LETTERS TO A YOUNG WRITER:
SOME PRACTICAL AND PHILOSOPHICAL ADVICE
From the bestselling author of the National Book Award winner Let the Great World Spin comes the perfect graduation gift: a lesson in how to be a writer, and so much more.
Intriguing and inspirational, this book is a call to look outward rather than inward. McCann asks his readers to constantly push the boundaries of experience, to see empathy and wonder in the stories we craft and hear.
A paean to the power of language, both by argument and by example, Letters to a Young Writer is fierce and honest in its testament to the bruises delivered by writing as both a profession and a calling. It charges aspiring writers to learn the rules and even break them.
These fifty-two essays are ultimately a profound challenge to a new generation to bring truth and light to a dark world through their art.
*5 star advice, folks!*
Letters to a Young Writer is a quick read with brief, bold chapters and a voice so upbeat you can just about dance to it. It offers a multitude of helpful suggestions and persuades writers not to recreate what they already know, but to write toward what they want to know; to look outward, rather than in.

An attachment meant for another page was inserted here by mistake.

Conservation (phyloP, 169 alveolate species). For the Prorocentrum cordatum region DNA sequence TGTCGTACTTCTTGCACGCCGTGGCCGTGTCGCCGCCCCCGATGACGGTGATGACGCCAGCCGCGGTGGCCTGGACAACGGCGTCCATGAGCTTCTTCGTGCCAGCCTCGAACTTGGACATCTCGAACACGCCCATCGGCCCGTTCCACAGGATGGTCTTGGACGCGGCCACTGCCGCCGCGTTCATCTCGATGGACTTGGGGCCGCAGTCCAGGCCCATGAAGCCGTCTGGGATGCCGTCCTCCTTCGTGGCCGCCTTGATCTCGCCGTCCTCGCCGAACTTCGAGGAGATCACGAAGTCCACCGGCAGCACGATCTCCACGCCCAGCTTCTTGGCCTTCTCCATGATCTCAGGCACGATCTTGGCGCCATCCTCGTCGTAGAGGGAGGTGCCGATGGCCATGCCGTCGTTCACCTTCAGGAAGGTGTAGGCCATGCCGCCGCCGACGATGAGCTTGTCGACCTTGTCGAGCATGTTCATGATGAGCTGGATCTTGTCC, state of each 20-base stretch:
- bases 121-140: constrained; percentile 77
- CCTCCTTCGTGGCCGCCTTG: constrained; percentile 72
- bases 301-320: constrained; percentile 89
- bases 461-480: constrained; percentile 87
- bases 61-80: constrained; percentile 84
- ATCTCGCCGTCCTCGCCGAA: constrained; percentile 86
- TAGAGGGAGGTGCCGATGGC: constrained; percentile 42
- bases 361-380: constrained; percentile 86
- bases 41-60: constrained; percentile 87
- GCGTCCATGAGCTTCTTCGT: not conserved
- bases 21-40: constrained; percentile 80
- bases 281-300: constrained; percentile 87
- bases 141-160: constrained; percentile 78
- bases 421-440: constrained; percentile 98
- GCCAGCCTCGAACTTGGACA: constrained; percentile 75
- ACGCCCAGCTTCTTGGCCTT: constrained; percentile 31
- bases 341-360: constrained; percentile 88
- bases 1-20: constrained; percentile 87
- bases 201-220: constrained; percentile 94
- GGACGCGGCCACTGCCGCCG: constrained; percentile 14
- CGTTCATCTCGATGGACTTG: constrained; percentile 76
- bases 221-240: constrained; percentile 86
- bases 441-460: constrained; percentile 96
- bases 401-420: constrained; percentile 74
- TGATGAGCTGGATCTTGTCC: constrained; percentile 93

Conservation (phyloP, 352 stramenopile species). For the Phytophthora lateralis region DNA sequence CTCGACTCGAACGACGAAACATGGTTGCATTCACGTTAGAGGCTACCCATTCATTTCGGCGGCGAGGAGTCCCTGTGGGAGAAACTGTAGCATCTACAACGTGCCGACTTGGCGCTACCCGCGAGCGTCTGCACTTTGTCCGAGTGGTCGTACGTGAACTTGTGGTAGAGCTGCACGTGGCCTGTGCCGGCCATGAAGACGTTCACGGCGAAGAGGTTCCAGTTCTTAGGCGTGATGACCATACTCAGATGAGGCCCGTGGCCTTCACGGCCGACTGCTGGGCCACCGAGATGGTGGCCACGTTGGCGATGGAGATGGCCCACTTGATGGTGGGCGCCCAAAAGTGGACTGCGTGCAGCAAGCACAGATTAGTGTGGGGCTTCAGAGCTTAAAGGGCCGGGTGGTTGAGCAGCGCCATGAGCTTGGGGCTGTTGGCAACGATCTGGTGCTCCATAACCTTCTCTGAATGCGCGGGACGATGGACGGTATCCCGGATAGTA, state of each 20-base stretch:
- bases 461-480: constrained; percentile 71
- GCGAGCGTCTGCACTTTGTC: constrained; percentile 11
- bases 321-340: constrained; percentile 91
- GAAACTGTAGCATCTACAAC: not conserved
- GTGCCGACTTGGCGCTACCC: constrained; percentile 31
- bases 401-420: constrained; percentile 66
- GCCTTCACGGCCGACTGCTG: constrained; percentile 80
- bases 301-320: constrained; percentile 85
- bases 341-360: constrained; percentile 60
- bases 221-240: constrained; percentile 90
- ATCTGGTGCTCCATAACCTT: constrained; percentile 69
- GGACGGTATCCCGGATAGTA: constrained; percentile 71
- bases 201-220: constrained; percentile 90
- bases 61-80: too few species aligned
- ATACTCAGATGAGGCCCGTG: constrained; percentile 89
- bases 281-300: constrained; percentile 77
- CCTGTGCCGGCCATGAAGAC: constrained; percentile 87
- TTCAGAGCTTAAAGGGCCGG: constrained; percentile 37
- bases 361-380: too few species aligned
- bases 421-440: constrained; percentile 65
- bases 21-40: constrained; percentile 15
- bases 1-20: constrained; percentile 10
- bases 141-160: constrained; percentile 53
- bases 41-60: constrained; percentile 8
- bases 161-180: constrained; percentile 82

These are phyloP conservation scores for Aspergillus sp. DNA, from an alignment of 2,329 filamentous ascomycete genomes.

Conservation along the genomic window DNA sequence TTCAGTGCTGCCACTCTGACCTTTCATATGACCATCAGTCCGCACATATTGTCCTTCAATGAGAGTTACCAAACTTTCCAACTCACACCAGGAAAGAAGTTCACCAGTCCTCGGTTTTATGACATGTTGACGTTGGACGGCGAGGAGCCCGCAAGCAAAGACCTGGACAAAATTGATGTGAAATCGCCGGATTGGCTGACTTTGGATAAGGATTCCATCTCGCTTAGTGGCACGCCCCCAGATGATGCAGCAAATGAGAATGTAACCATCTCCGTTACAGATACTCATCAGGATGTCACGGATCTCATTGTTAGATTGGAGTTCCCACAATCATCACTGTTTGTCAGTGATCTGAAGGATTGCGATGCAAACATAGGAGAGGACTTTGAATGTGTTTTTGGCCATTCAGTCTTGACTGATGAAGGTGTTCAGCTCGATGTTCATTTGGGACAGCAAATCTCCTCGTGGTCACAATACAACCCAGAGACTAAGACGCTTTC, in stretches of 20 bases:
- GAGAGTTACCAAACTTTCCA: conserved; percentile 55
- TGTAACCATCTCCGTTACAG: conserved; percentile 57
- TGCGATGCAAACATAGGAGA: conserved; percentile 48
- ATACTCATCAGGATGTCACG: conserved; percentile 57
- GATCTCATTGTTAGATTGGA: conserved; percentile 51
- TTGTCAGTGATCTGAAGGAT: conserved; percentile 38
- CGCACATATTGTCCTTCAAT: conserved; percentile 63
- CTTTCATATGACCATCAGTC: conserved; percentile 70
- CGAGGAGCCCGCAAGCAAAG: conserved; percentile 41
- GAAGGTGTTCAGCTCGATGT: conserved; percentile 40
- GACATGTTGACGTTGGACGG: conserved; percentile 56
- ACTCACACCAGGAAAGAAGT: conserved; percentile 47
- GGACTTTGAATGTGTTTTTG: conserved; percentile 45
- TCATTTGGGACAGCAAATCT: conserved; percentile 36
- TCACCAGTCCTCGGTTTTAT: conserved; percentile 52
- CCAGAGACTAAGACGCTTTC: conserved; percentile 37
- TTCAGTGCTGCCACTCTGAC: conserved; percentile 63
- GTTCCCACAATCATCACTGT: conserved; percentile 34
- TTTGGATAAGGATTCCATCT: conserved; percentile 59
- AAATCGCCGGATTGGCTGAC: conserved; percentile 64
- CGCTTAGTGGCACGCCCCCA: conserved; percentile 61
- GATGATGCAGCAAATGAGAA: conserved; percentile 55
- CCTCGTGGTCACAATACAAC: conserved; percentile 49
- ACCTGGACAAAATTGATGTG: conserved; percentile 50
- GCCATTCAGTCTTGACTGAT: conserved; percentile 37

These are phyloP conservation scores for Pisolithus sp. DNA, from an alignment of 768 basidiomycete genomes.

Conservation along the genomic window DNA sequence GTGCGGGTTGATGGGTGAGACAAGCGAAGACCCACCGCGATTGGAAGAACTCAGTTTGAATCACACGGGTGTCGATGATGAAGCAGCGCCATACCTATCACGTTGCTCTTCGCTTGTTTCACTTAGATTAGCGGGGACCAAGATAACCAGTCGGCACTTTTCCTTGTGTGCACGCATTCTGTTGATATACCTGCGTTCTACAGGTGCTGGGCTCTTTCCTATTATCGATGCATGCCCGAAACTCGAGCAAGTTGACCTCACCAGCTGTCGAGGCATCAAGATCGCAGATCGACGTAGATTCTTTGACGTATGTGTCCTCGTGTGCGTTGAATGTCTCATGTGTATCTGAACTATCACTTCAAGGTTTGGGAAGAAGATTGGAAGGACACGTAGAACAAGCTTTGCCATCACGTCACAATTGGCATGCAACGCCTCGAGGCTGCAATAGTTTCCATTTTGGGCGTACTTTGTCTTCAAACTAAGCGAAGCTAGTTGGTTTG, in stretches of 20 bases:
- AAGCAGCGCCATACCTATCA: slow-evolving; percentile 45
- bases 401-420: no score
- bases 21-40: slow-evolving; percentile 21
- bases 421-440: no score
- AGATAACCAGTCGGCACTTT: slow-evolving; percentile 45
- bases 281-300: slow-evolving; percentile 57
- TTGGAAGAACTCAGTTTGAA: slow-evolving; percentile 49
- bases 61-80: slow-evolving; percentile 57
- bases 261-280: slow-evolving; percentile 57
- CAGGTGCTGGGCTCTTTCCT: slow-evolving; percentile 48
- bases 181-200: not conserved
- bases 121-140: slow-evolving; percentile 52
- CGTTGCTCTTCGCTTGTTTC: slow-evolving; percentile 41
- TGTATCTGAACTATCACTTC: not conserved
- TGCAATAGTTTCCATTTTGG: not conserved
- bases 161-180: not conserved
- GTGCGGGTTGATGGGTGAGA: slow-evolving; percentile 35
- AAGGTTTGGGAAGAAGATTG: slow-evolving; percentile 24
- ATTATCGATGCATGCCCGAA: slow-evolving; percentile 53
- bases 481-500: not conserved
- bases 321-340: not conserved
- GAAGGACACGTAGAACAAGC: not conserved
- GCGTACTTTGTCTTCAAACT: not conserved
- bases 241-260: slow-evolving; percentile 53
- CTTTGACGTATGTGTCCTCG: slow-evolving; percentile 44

“All writing is imagination. It creates out of dust. Even what they choose to call nonfiction.”
This guide will not make a writer out of you, but will greatly inspire the writer within you. For those of us who write, inspiration and motivation are key.
Although conveyed in a positive and honest light, these “letters” don’t promise or delude; failure is almost guaranteed, but keep moving forward. Don’t be afraid! Pick yourself up and try again. And again. Classes are helpful, but no one can show you how to write.
“The best teacher will know that she is not teaching you at all.”
As a reader, I’ve always found that the writing/delivery of a story is more powerful than what is ultimately being told, and this guide affirms that not every idea will be unique, although every voice should be.
“Plot takes a backseat in a good story because what happens is never as interesting as how it happens.”
This helpful little ditty crossed my radar at the perfect time, and I know it’s one I will seek out again for future guidance and support. Its messages are for all writers – young and old. Don’t trip over the title: Young means “New”, people! I’m on my way to 37, and although I’m not the springiest of chickens, I’m fairly new enough at this writing *stuff*. Best of luck to the rest of the newbies!
Sometimes we really do find the perfect book, at the perfect time…